Skip to main content
U.S. flag

An official website of the United States government

Northern Sea Otter Aging Criteria: data

April 2, 2018

Measurement of skull ossification patterns is a standard method for aging various mammalian species and has been used to age Russian, Californian, and Alaskan sea otter populations. Cementum annuli counts have also been verified as an accurate aging method for the Alaskan sea otter population. In this study, cementum annuli count results and skull ossification patterns were compared as methods for aging the northern sea otter (Enhydra lutris kenyoni) population in Washington State. Significant agreement was found between the two methods suggesting that either method could be used to age the Washington population of otters. This study also found that ossification of the squamosal-jugal suture at the ventral glenoid fossa can be used to accurately differentiate male subadults from adults. To assist field biologists or others without access to cementum annuli or skull ossification analysis techniques, a suite of morphologic, physiologic, and developmental characteristics were analyzed to assess whether a set of these more easily accessible parameters could also reliably predict age class for the Washington population of otters. Tooth condition score, evidence of reproductive activity in females, and tooth eruption pattern were identified as the most useful criteria for classifying Washington sea otters as pups, juveniles, subadults, or adults/aged adults. A simple decision tree based on characteristics accessible in the field or at necropsy was created that can be used to reliably predict age class of Washington sea otters as determined by cementum annuli.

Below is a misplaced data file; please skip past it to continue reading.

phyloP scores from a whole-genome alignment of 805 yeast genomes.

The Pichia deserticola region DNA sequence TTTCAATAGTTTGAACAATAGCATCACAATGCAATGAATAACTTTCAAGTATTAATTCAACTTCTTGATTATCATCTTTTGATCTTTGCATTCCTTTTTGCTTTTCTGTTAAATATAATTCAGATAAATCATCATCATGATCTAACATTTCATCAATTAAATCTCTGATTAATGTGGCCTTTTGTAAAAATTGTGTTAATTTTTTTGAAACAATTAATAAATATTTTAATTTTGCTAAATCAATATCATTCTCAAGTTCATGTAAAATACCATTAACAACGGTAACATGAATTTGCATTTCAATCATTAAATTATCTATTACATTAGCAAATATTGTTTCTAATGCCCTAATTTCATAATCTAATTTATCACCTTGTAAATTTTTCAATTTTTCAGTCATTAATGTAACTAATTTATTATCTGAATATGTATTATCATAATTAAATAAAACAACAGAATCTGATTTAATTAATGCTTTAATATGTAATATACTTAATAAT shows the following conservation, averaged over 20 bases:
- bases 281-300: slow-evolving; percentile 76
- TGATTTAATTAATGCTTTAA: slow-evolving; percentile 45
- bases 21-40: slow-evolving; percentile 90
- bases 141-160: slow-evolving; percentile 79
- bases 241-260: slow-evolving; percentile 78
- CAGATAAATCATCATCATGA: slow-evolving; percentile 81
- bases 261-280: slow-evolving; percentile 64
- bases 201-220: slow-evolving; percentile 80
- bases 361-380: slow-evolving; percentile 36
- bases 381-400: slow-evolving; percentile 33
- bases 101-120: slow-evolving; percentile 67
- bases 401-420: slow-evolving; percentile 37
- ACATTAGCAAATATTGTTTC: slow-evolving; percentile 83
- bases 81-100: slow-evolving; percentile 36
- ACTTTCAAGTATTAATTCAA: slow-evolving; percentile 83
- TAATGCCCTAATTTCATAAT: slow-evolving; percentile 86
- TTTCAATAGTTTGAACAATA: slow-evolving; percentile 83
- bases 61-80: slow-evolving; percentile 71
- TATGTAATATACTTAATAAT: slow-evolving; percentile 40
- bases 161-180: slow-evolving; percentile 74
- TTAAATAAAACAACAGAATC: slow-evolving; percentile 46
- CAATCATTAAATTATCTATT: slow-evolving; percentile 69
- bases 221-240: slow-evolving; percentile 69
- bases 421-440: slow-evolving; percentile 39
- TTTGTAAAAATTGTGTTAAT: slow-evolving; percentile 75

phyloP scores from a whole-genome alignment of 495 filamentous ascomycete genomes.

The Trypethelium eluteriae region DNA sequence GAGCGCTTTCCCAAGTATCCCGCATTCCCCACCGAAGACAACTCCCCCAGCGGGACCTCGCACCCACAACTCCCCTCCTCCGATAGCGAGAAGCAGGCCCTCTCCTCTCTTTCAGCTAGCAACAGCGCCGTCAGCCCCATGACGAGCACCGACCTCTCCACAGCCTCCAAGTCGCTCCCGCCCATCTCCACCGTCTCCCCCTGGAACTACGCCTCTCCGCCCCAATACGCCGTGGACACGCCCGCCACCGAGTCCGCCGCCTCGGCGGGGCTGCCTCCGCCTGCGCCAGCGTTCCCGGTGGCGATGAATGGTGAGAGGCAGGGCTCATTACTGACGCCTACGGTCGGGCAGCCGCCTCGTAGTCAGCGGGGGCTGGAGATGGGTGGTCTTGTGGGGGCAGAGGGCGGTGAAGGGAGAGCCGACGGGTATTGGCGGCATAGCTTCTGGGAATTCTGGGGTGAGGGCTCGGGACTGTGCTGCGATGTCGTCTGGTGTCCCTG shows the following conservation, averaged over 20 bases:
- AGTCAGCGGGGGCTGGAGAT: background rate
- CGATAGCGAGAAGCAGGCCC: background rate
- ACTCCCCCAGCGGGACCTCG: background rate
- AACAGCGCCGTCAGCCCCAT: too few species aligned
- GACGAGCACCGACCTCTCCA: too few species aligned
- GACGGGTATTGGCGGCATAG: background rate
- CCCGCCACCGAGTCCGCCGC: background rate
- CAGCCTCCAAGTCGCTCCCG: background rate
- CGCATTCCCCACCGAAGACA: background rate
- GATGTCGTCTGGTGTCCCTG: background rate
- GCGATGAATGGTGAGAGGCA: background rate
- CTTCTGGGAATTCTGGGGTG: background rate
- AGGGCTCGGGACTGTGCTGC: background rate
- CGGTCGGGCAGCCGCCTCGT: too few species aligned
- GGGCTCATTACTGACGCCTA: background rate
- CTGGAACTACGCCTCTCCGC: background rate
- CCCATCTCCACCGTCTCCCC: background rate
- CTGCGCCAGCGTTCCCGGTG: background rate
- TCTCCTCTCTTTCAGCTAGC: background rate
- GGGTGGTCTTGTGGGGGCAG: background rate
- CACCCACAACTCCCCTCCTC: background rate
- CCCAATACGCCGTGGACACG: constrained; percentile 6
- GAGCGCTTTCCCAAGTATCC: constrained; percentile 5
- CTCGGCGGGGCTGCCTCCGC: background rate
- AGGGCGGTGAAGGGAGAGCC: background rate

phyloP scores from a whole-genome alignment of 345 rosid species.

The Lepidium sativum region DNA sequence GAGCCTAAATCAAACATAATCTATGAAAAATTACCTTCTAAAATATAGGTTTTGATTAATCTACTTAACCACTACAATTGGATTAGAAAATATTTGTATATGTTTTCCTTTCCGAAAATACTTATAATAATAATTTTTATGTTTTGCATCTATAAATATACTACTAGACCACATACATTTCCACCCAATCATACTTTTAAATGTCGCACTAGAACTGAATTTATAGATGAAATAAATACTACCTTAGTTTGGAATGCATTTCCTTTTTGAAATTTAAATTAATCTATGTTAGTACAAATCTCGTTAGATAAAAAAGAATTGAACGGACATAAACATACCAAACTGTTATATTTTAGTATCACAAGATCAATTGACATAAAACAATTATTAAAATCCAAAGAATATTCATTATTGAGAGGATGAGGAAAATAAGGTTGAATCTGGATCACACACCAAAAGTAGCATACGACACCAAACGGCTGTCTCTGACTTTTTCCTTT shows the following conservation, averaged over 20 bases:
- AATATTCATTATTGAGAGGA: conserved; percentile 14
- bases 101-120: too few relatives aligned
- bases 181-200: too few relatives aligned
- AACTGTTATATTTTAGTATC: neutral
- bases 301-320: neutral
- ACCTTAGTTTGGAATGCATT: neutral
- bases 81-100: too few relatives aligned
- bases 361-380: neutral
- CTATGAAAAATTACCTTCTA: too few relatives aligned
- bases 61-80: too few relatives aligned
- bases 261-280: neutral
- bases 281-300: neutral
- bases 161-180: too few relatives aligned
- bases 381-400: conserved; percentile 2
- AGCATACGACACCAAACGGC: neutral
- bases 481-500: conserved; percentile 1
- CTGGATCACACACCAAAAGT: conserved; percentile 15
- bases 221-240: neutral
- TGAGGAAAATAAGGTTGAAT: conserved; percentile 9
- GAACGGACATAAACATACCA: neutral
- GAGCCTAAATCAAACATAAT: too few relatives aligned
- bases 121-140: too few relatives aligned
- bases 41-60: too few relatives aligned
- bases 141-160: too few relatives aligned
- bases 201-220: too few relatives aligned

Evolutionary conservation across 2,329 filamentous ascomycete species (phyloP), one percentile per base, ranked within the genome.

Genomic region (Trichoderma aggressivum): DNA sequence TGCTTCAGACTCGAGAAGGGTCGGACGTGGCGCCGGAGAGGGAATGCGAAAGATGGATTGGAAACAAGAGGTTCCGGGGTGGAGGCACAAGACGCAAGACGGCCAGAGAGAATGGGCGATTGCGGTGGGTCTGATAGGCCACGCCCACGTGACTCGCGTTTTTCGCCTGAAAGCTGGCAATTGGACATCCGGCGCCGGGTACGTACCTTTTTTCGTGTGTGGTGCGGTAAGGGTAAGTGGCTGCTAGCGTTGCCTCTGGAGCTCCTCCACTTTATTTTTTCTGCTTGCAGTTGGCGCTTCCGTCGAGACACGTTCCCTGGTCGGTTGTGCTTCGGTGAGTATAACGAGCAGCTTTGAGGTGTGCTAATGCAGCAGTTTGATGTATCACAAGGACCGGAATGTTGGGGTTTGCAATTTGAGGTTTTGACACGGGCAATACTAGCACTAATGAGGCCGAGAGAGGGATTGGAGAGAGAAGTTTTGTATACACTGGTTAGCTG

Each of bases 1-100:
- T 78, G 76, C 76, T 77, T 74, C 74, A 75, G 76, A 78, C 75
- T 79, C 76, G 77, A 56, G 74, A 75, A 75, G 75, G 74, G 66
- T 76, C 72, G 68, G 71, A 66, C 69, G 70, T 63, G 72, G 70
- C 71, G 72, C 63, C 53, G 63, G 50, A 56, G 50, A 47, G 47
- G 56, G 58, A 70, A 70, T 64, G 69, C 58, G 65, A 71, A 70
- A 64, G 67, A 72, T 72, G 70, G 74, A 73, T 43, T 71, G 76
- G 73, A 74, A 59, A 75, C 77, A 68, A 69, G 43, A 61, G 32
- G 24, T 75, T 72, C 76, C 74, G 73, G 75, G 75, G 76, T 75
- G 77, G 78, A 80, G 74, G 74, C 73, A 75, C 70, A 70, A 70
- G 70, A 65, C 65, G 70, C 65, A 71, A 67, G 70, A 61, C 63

Citation Information

Publication Year 2018
Title Northern Sea Otter Aging Criteria: data
DOI 10.5066/F72J69B7
Authors Krysten Schuler, Bridget Baker, Karl Mayer, Carolina Perez-Heydrich, Paula Holahan, Nancy Thomas, C. LeAnn White
Product Type Data Release
Record Source USGS Digital Object Identifier Catalog
USGS Organization National Wildlife Health Center

Related Content